Sweden lifted the Cup at the first leg of the new-look European Trophy at the weekend, defeating Scotland in the final.
With the top two teams winning a chance to play in next season’s Grand Prix, while the bottom two face relegation to the third level of European rugby – now called the “Conference", the result provides a major boost for the Swedes with the second leg taking place in Estergom (Hungary) from 9-10 July.
Scotland - minus leading players Steph Johnson (with Great Britain) and Jade Konkel (injured) enjoyed a superb passage to the final defeating Israel, the Czech Republic, and Switzerland in the pool stages before overcoming the Czechs again on day two and overcoming Germany narrowly in the semi-finals.
Sweden though, who had lost one pool game to Hungray and who just made it past a dogged Romanian side, saved their best till last and were superb in the final with their 34-15 win securing a comprehensive victory to end an excellent weekend for a nation that has decided to focus most of its efforts on sevens.
Romania lifted the Plate title, beating the Swiss in the final, while Moldova took the Bowl.
No game at this level is completely predictable, and any teams in the top half of the seeding is quite capable of beating any other. Fitness levels of teams across the tournament were impressive, and at times the only difference seemed to be experience.
The tournament was expected to be between Scotland, Germany and Sweden, but no-one seems to have told Poland, who had their best ever tournament, topping their pool, winning five out of six games (including two wins over Germany) to finish a very strong third.
The other highlight of Day One was the performance of Hungary, who beat eventual winners Sweden but then surprisingly lost to Moldova meaning that their lost out on a three-way tie at the top of Pool C. The resulting tough quarter-final draw resulted in their ending in the plate, but even so a 7th place will have delighted the 9th seeds who might have expected to be more concerned with relegation, but whose position now looks very safe for next year.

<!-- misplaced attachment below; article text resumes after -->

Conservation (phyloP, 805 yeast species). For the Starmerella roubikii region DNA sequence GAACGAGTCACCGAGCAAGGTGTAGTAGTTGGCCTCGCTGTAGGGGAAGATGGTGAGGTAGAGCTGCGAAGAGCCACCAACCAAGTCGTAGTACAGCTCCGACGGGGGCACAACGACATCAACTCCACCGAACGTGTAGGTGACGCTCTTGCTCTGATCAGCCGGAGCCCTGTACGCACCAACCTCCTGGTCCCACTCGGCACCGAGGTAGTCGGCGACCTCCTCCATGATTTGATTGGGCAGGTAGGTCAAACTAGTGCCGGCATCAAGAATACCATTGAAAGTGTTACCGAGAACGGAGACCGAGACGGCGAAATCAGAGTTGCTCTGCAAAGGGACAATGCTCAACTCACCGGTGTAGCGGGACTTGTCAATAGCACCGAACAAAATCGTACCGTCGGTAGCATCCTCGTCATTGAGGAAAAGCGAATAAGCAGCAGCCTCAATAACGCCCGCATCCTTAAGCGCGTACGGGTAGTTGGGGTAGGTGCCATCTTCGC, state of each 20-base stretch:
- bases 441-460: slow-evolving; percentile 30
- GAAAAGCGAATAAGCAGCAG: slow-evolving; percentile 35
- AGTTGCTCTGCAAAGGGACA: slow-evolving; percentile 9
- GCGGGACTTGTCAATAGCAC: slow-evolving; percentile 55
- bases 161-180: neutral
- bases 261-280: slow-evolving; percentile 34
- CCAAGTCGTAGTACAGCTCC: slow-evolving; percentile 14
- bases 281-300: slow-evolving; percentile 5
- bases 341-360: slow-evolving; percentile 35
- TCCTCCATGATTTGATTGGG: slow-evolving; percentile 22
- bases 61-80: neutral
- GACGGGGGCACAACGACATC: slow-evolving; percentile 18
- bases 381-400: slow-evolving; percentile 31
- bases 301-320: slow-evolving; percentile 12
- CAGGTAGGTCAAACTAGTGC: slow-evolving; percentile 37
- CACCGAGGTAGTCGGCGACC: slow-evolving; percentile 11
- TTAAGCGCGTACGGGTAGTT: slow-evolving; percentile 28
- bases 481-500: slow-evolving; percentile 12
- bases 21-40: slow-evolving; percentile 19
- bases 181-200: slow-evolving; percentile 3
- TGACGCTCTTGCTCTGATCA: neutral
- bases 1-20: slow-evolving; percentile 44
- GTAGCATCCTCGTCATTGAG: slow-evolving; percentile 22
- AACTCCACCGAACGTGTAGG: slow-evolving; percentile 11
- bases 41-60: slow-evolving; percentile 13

Germany will be particularly disappointed with only fourth place after their loss to Poland on Day One resulted in their meeting Scotland in the semi-finals, where they lost narrowly before going down to the Poles again.
That tough semi-final may have just given Sweden the edge as they had less trouble seeing off Poland in their semi-final and in the final they were able to take advantage of mistakes from the tiring Scots to win 34-15. Moa Wejle was ruled of playing at the last moment through injury, and put down their win to the preparation sthe team made. “We have trained together quite intensely the last six months,” she told us, “and we have all invested a lot. It is always rewarding when it all comes together and hard work pays off . I'm immensely proud of the team and we will continue upwards and onward from here.”
The Scotland Coach Graham Shiel was also not too disappointed by the result.: “Unfortunately the tables were turned in our last game. It was noticeable that Sweden had more fire power and they took control of the game to lead 10-19 at half time. In the second half we tried to apply pressure but they were a better team at the end of the day. We are obviously disappointed that we didn’t bring the trophy home, but the loss has made the squad are even more determined to win the next leg in Hungary.
Away from the top other teams had much to be pleased about. Newly promoted Israel were delighted to make the bowl final: “Our main goal this year is to adjust and stay in this division,” says Liat Geller.. “We've seen many teams who couldn't survive the transit and we're aiming to learn very quickly and this is really what this first tournament was. We came without several key players due to injuries, so we're very happy with our final result.”
Pool A: Scotland 33-10 Israel; Switzerland 29-10 Czech Republic; Switzerland 26-10 Israel; Scotland 19-0 Czech Republic; Scotland 47-7 Switzerland; Czech Republic 29-0 Israel
Pool B: Germany 38-7 Denmark; Poland 31-12 Norway; Germany 24-5 Norway; Poland 45-0 Denmark; Germany 17-19 Poland; Norway 17-19 Denmark
Pool C: Sweden 34-0 Moldova; Romania 24-5 Hungary; Sweden 12-17 Hungary; Romania 24-10 Moldova; Sweden 10-7 Romania; Hungary 22-12 Moldova
Scotland 24-5 Czech Republic; Poland 26-10 Hungary; Sweden 21-7 Switzerland; Germany 22-0 Romania
Bowl: Denmark 5-10 Israel; Norway 5-10 Moldova
Plate: Czech Republic 0-5 Romania; Hungary 12-22 Switzerland
Cup: Scotland 17-12 Germany; Poland 0-29 Sweden
11th place: Denmark 22-26 Norway
Bowl: Israel 0-14 Moldova
7th place: Czech Republic 10-21 Hungary
Plate: Romania 19-5 Switzerland
3rd place: Germany 5-12 Poland
Cup: Scotland 15-34 Sweden